T20 cluster analysis

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T20 cluster analysis

  1. 1. Cluster AnalysisBy Rama Krishna Kompella
  2. 2. Introduction• In order to go from data to information, to knowledge and to wisdom, we need to reduce the complexity of the data.• Complexity can be reduced on – case level : cluster analysis – on variable level: factor analysis
  3. 3. Cluster Anlaysis• Cluster analysis is another interdependence multivariate method• As the name implies, the basic purpose of cluster analysis is to classify or segment objects (e.g., customers, products, market areas) into groups so that objects within each group are similar to one another on a variety of variables.• Cluster analysis seeks to classify segments or objects such that there will be as much likeness within segments and as much difference between segments as possible.
  4. 4. What cluster analysis does• Cluster analysis – generate groups which are similar – homogeneous within the group and as much as possible heterogeneous to other groups – data consists usually of objects or persons – segmentation based on more than two variables
  5. 5. • Examples for datasets used for cluster analysis: – socio-economic criteria: income, education, profession, age, number of children, size of city of residence .... – psychographic criteria: interest, life style, motivation, values, involvement – criteria linked to the buying behaviour: price range, type of media used, intensity of use, choice of retail outlet, fidelity, buyer/non-buyer, buying intensity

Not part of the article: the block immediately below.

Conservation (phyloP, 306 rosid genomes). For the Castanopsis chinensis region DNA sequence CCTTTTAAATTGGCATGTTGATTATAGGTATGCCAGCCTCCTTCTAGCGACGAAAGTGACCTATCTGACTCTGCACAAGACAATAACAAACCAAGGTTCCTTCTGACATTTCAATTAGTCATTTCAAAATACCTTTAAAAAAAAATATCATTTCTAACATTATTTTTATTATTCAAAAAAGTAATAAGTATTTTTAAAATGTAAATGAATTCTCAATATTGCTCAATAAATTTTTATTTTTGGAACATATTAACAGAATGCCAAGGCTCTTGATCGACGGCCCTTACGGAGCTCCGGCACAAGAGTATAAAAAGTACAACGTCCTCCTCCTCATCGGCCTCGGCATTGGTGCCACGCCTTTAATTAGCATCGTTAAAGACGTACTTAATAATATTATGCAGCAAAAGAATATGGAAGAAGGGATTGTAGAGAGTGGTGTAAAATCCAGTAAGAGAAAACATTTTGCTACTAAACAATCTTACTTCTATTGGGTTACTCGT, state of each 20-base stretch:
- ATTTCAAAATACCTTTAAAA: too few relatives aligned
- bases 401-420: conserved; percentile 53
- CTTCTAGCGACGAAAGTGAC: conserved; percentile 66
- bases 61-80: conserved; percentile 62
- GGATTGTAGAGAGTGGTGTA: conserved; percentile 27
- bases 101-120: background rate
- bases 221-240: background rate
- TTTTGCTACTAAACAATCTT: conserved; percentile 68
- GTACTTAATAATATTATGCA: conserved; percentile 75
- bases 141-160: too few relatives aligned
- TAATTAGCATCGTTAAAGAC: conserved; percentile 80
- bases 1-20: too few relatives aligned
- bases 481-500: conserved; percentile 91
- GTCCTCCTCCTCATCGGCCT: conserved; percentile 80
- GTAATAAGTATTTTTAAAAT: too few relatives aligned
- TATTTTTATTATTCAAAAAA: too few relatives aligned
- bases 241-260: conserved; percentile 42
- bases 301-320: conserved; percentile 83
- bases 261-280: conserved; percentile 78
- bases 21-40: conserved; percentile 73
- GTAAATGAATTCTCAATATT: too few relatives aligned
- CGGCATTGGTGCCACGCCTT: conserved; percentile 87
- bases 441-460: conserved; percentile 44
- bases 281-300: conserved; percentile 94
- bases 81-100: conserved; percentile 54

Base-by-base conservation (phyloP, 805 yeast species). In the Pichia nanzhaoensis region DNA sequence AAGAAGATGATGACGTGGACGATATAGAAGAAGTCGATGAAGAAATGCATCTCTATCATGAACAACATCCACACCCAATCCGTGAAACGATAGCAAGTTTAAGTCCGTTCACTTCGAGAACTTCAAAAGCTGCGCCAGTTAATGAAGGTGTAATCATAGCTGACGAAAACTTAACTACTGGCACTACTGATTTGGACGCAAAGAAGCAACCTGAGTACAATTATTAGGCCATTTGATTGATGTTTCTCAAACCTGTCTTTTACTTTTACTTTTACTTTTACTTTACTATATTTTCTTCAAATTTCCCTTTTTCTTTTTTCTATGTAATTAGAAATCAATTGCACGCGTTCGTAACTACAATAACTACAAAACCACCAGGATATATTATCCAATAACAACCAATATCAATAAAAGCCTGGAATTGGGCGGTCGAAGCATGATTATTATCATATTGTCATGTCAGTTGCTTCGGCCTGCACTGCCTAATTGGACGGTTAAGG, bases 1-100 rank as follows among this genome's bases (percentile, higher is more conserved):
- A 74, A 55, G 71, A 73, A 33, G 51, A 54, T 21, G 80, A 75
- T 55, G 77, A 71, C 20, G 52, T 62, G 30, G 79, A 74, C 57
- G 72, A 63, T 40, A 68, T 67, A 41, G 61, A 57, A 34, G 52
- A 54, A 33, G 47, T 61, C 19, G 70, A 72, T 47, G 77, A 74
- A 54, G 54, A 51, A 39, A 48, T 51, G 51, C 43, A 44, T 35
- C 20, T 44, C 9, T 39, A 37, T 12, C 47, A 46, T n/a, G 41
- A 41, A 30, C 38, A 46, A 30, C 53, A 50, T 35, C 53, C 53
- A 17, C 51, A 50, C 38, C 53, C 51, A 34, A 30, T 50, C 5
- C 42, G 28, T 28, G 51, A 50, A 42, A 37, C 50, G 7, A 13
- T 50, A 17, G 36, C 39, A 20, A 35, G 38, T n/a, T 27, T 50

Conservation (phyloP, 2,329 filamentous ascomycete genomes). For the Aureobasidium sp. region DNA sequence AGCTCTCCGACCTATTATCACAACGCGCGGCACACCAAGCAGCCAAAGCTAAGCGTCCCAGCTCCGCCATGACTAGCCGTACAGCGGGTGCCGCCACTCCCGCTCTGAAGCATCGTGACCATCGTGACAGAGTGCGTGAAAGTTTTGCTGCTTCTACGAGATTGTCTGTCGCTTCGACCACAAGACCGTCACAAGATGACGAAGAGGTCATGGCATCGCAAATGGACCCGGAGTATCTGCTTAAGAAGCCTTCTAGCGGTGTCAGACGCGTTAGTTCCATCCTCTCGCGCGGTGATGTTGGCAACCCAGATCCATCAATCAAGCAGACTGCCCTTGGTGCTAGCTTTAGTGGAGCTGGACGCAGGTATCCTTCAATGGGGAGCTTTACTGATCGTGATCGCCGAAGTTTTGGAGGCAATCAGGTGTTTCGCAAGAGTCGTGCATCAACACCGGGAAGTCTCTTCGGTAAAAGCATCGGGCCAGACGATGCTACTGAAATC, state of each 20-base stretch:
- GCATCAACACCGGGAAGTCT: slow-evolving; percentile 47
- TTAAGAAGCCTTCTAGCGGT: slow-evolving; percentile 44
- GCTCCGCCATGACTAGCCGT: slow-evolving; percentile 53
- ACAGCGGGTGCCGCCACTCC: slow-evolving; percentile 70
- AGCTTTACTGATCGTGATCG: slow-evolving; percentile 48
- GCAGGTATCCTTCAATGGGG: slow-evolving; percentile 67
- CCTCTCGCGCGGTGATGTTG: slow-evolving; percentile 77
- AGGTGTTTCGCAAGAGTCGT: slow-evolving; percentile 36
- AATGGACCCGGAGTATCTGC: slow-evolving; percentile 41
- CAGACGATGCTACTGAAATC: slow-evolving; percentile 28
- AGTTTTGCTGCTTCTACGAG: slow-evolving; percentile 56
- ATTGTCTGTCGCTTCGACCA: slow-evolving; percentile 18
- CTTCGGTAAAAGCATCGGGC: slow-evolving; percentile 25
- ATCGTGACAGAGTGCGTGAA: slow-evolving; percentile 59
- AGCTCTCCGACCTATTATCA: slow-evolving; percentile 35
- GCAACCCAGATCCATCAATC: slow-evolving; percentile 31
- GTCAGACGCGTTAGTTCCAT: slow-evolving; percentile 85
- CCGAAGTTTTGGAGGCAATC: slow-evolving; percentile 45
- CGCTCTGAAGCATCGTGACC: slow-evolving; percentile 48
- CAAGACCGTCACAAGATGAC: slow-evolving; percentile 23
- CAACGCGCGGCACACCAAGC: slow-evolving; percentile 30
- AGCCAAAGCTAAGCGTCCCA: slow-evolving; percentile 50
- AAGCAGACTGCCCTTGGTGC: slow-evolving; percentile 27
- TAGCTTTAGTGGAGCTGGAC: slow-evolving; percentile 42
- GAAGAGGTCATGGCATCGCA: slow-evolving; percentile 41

6. 6. • Proximity Measures – Proximity measures are used to represent the nearness of two objects – relate objects with a high similarity to the same cluster and objects with low similarity to different clusters – differentiation of nominal-scaled and metric- scaled variables – the calculation of the distances measures is the basis of the cluster analysis
  7. 7. • Two phases: – Forming of clusters by the chosen data set – resulting in a new variable that identifies cluster members among the cases – Description of clusters by re-crossing with the data
  8. 8. Cluster Algorithm in agglomerative hierarchical clustering methods – seven steps to get clusters2. each object is a independent cluster, n3. two clusters with the lowest distance are merged to one cluster. reduce the number of clusters by 1 (n-1)4. calculate the distance matrix between the new cluster and all remaining clusters5. repeat step 2 and 3, (n-1) times until all objects form one reminding cluster
  9. 9. • Finally…2.decide upon the number of clusters you want to keep (decision often based on the size of the clusters)3.description of the clusters by means of the cluster forming variables4.appellation of the clusters with catchy titles
  10. 10. • Consumers and Fair Trade Coffee• 214 interviews of consumers of fair trade coffee (personal and telephone interviews)• Cluster analysis in order to identify consumertypologies• Identification of 6 clusters• Description of these clusters by further analysis: comparison of means, crosstabs etc.
  11. 11. • Description of Cluster 1 (11,6%): “self-oriented fair trade buyer” :• Searches satisfaction by doing the good thing• Is not altruistic• Buys occasionally• Sticks to his conventional coffee brand• High level of formal education• Frequently religious (catholic or protestant)